Edit - Please refer to http://msdn.microsoft.com/en-us/library/azure/dn720459.aspx for official documentation about directory extensions.

Directory schema extensions enable application developers to extend the directory and develop richer applications without worrying about the limitations imposed by an external store. This preview provides REST interfaces for an application to register, unregister, enumerate, read, write, and filter by extension values. Applications that register extensions in the directory are referenced from all the tenants consenting to that Application. Once a customer tenant has consented to an Application (even for read) the extensions registered on that Application are available in the consenting tenant for reading/writing by any Application that has the appropriate access. If the app developer wants to add more extension attributes, she can update her Application (in her developer tenant) and any tenants that are currently consented to this Application will be enabled for the new attributes. If consent is removed, if the extension is deleted, or if the Application is deleted, the extension values will no longer be accessible on the corresponding directory objects.

Types and Limitations
Currently “User”, “Group”, “TenantDetail”, “Device”, “Application” and “ServicePrincipal” entities can be extended with the following single-valued attributes types:

  • Integer
  • LargeInteger
  • DateTime (must be sent in ISO 8601 - DateTime will be stored in UTC)
  • Binary
  • Boolean
  • String

String type extensions can have maximum of 256 characters and binary extensions are limited to 256 bytes. 100 extension values (across ALL types and ALL applications) can be written to any single object. Directory extensions are available only in Graph api-version 1.21-preview. The application must be consented for write access to register an extension.

Registering an Extension
Let’s walk through an example. Contoso has built an OrgChart application and wants to allow users to make Skype calls from it. AAD does not expose a SkypeID user property. The OrgChart developer could use a separate store such as SQL Azure to store a record for each user’s SkypeID. Instead, the developer registers an extension that can expand User type with a String property. He does this by creating an “extensionProperty” on the Application using Graph API.
POST https://graph.windows.net/contoso.com/applications/<applicationObjectID>/extensionProperties?api-version=1.21-preview
“name”: “skypeId”,
“dataType”: “String”,
“targetObjects”: [“User”]
If the operation is successful, it will return 201 along with the fully qualified extension property name to be used for updating the intended types.
201 Created
“objectId”: “5ea3a29b-8efd-46bf-9dc7-f226e839d146”,
“objectType”: “ExtensionProperty”,
“name”: “extension_d8dde29f1095422e91537a6cb22a2f74_skypeId”,
“dataType”: “String”,        
“targetObjects”: [“User”]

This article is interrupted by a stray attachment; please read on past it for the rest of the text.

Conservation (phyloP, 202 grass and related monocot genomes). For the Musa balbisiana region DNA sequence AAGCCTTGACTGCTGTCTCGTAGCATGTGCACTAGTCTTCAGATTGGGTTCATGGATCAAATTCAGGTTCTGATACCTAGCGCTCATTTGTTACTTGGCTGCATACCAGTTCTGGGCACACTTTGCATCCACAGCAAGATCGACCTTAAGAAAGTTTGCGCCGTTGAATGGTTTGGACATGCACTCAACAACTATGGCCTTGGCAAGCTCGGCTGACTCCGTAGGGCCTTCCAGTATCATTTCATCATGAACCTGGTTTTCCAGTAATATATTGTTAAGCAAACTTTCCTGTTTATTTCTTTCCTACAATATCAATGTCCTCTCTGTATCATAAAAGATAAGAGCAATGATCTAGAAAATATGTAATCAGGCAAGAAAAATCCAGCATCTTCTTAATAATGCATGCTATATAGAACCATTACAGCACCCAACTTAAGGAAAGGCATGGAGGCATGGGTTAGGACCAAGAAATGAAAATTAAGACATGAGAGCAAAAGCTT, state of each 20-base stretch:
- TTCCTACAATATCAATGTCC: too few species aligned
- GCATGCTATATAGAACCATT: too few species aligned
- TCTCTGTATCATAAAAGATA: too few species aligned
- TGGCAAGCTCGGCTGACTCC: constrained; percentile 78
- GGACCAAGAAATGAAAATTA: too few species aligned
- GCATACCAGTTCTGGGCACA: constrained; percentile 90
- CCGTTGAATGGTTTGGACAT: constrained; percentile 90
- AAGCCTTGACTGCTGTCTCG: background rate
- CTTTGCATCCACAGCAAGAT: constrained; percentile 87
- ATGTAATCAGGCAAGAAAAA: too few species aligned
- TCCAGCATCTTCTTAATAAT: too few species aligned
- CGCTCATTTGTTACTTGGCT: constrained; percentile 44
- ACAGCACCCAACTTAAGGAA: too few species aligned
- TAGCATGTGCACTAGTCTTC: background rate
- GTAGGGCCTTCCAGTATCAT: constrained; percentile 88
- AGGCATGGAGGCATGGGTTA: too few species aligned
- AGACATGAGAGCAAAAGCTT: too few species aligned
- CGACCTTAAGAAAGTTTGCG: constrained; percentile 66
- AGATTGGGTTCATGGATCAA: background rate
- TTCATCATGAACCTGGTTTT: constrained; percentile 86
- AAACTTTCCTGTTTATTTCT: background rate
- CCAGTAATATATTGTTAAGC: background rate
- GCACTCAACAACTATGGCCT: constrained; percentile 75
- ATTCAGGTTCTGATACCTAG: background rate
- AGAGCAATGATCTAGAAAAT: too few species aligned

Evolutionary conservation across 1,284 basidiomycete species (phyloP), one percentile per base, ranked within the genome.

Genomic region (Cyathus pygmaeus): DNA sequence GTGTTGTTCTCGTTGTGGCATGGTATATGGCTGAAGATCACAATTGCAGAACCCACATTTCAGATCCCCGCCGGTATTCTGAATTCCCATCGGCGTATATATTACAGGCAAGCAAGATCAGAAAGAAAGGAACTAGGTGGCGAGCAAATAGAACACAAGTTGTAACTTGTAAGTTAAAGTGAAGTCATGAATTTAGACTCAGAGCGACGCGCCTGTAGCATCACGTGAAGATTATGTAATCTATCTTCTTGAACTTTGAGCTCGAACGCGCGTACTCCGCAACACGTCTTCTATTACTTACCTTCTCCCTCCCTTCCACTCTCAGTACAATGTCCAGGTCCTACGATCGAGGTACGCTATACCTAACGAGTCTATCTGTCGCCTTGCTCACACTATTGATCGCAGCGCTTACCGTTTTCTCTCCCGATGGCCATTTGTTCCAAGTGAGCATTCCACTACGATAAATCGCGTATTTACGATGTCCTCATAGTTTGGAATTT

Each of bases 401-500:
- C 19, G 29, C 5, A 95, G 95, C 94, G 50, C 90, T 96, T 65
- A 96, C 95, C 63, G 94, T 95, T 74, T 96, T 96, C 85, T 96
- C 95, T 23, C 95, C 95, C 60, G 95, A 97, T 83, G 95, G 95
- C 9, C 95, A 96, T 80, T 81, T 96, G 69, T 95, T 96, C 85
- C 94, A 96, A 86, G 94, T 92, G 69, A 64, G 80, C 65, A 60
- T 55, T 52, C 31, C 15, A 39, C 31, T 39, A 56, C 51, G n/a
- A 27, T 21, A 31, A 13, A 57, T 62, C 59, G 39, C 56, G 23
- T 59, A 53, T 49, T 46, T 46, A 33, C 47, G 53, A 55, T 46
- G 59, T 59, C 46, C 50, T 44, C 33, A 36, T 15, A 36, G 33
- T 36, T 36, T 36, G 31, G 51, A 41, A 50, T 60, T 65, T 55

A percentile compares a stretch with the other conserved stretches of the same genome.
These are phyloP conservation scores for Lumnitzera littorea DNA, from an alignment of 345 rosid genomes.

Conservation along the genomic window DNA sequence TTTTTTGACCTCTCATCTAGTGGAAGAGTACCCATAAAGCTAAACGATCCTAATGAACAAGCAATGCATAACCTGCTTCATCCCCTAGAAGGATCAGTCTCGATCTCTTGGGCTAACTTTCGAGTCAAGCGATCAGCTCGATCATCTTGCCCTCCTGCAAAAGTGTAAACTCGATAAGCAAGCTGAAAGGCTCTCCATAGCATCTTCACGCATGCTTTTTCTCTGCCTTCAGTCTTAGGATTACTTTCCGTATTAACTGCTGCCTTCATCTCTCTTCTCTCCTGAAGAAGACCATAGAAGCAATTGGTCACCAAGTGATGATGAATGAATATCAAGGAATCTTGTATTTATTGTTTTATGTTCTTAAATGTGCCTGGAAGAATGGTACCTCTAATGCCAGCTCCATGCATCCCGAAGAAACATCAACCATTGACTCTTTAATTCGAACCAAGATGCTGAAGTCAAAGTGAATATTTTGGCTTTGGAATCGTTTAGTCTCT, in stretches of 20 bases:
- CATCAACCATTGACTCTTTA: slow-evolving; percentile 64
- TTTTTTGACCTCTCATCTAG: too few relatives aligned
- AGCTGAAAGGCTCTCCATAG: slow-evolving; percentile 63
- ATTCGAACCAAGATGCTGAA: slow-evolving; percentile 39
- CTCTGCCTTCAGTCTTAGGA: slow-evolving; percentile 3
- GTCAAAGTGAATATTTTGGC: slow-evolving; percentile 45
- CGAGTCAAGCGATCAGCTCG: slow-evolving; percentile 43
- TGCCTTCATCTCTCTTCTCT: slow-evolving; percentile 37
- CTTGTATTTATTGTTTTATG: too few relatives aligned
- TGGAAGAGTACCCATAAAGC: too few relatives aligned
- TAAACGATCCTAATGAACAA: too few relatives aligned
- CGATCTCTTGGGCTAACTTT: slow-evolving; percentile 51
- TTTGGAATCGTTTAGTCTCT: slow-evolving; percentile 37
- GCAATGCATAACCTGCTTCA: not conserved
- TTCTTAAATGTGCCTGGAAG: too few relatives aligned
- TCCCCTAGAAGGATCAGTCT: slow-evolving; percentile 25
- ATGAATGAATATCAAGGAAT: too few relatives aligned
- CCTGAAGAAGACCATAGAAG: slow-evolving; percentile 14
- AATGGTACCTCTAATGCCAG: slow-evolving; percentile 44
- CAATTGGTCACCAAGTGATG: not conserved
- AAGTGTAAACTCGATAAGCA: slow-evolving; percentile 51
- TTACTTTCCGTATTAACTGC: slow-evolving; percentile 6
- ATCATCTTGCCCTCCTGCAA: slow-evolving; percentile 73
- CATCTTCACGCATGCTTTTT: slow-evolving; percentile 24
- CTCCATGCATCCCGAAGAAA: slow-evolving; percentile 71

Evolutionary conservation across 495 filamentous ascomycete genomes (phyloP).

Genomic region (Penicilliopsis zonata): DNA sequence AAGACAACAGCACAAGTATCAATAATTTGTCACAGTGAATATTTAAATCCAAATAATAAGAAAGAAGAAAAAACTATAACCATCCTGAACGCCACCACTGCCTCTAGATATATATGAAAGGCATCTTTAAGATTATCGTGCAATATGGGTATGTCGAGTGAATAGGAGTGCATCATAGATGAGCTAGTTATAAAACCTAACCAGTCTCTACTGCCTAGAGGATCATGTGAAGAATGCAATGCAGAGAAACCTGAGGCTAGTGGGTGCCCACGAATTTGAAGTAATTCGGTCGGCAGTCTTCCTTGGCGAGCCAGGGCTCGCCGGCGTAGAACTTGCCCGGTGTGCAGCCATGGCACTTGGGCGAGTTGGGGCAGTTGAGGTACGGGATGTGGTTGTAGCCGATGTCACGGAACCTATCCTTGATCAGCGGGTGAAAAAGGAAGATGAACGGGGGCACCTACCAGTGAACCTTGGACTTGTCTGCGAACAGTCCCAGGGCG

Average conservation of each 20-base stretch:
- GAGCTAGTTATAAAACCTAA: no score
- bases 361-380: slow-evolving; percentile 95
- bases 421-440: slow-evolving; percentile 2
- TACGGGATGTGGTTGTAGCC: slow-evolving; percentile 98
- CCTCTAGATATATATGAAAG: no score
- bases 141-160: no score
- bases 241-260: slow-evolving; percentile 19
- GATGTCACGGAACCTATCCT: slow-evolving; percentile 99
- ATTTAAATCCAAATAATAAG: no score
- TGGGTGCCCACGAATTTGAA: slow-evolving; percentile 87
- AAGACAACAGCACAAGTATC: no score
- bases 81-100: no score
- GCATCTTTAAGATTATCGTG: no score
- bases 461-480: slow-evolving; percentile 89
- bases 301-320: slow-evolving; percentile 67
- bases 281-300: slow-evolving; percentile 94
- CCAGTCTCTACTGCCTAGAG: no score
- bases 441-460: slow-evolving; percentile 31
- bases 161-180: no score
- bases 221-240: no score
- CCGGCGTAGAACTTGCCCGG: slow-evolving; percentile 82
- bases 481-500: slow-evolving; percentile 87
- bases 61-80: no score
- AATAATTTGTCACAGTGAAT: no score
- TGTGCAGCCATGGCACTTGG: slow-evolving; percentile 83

Viewing Extensions Registered by your Application
You can view extensions registered by your application by issuing a GET of the extension properties of the application. This will provide object ID, data type, and target objects for each extension registered by the application.
GET https://graph.windows.net/contoso.com/applications/<applicationObjectID>/extensionProperties?api-version=1.21-preview

Unregistering an Extension
You can unregister an extension registered by your application by issuing a DELETE of the extension object ID as follows:
DELETE https://graph.windows.net/contoso.com/applications/<applicationObjectID>/extensionProperties/<extensionObjectID>?api-version=1.21-preview

Writing Extension Values
Once this application is consented by the admin, any user in the tenant can be updated to include this new property. For example,
PATCH https://graph.windows.net/contoso.com/users/joe@contoso.com?api-version=1.21-preview
“extension_d8dde29f1095422e91537a6cb22a2f74_skypeId”: “joe.smith”
The server will return a 204 if user was successfully updated. The extension value can be removed by sending the same PATCH request with “null” value.
PATCH https://graph.windows.net/contoso.com/users/joe@contoso.com?api-version=1.21-preview
“extension_d8dde29f1095422e91537a6cb22a2f74_skypeId”: null

Reading Extension Values
When directory objects are retrieved, they automatically include the extension values. For example:
GET https://graph.windows.net/contoso.com/users/joe@contoso.com?api-version=1.21-preview
200 OK
“objectId”: “ff7cd54a-84e8-4b48-ac5a-21abdbaef321”,
“displayName”: “Joe Smith”,
“userPrincipalName”: “joe@contoso.com“,
“objectType”: “User”,
“mail”: “null”,
“accountEnabled”: “True” ,
“extension_d8dde29f1095422e91537a6cb22a2f74_skypeId”: “joe.smith”
Filtering by Extension Values
The extension values can also be used as a part of $filter to search directory similar to any existing property. For example:
GET https://graph.windows.net/contoso.com/users?api-version=1.21-preview&$filter=extension_d8dde29f1095422e91537a6cb22a2f74_skypeId eq 'joe.smith'
Prefix searches on extensions are limited to 71 characters for string searches and 207 bytes for searches on binary extensions.

Sample Code
We have published a couple of samples to GitHub to showcase and illustrate the use of directory extensions. We plan to enhance them based on your feedback and as the feature evolves.

PHP Sample

This sample shows how to create and use extensions using PHP. The wiki of this GitHub project helps in understanding the sample and steps to modify/use it.

C# Sample

This sample displays an AAD tenant org chart and allows reading extension values right out of the box. The wiki of this GitHub project helps in understanding the sample and steps to modify/use it.

We would love to hear about the scenarios that you can enable using extensions or any feedback about the usage in our forum. This is just a first step in integrating on-premises AD with Azure AD.


Pavan Kompelli
Rakesh Varna
Arvind Suthar

Azure Active Directory Team